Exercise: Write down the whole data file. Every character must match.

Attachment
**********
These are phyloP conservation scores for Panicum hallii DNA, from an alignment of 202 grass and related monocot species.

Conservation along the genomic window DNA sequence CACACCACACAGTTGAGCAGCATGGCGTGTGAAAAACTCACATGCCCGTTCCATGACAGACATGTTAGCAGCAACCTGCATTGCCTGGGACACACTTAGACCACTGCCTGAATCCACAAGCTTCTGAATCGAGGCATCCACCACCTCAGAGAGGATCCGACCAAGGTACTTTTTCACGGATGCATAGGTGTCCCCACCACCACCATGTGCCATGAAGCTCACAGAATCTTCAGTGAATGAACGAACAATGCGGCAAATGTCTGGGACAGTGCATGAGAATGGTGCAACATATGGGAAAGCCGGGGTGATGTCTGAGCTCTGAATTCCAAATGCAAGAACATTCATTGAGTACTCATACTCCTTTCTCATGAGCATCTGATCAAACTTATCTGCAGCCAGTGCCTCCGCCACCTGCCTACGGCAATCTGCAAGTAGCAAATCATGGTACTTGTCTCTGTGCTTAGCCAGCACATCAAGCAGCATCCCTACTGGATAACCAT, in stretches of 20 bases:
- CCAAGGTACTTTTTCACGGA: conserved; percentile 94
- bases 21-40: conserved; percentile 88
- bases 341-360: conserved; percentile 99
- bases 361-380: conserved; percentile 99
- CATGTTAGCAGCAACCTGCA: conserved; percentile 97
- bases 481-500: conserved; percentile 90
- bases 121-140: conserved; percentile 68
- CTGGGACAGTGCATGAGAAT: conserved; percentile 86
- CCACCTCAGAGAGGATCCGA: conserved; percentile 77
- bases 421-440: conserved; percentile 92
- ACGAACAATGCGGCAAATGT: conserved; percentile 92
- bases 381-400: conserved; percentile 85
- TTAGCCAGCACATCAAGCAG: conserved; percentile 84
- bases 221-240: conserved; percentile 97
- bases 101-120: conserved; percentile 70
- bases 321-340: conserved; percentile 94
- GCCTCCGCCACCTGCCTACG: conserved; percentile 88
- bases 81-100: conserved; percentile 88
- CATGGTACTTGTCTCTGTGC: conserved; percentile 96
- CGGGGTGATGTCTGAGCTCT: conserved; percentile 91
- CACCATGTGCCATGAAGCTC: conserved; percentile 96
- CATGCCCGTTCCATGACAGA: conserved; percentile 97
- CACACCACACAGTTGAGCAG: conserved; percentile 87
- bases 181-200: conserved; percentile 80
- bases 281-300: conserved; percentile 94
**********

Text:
These are phyloP conservation scores for Panicum hallii DNA, from an alignment of 202 grass and related monocot species.

Conservation along the genomic window DNA sequence CACACCACACAGTTGAGCAGCATGGCGTGTGAAAAACTCACATGCCCGTTCCATGACAGACATGTTAGCAGCAACCTGCATTGCCTGGGACACACTTAGACCACTGCCTGAATCCACAAGCTTCTGAATCGAGGCATCCACCACCTCAGAGAGGATCCGACCAAGGTACTTTTTCACGGATGCATAGGTGTCCCCACCACCACCATGTGCCATGAAGCTCACAGAATCTTCAGTGAATGAACGAACAATGCGGCAAATGTCTGGGACAGTGCATGAGAATGGTGCAACATATGGGAAAGCCGGGGTGATGTCTGAGCTCTGAATTCCAAATGCAAGAACATTCATTGAGTACTCATACTCCTTTCTCATGAGCATCTGATCAAACTTATCTGCAGCCAGTGCCTCCGCCACCTGCCTACGGCAATCTGCAAGTAGCAAATCATGGTACTTGTCTCTGTGCTTAGCCAGCACATCAAGCAGCATCCCTACTGGATAACCAT, in stretches of 20 bases:
- CCAAGGTACTTTTTCACGGA: conserved; percentile 94
- bases 21-40: conserved; percentile 88
- bases 341-360: conserved; percentile 99
- bases 361-380: conserved; percentile 99
- CATGTTAGCAGCAACCTGCA: conserved; percentile 97
- bases 481-500: conserved; percentile 90
- bases 121-140: conserved; percentile 68
- CTGGGACAGTGCATGAGAAT: conserved; percentile 86
- CCACCTCAGAGAGGATCCGA: conserved; percentile 77
- bases 421-440: conserved; percentile 92
- ACGAACAATGCGGCAAATGT: conserved; percentile 92
- bases 381-400: conserved; percentile 85
- TTAGCCAGCACATCAAGCAG: conserved; percentile 84
- bases 221-240: conserved; percentile 97
- bases 101-120: conserved; percentile 70
- bases 321-340: conserved; percentile 94
- GCCTCCGCCACCTGCCTACG: conserved; percentile 88
- bases 81-100: conserved; percentile 88
- CATGGTACTTGTCTCTGTGC: conserved; percentile 96
- CGGGGTGATGTCTGAGCTCT: conserved; percentile 91
- CACCATGTGCCATGAAGCTC: conserved; percentile 96
- CATGCCCGTTCCATGACAGA: conserved; percentile 97
- CACACCACACAGTTGAGCAG: conserved; percentile 87
- bases 181-200: conserved; percentile 80
- bases 281-300: conserved; percentile 94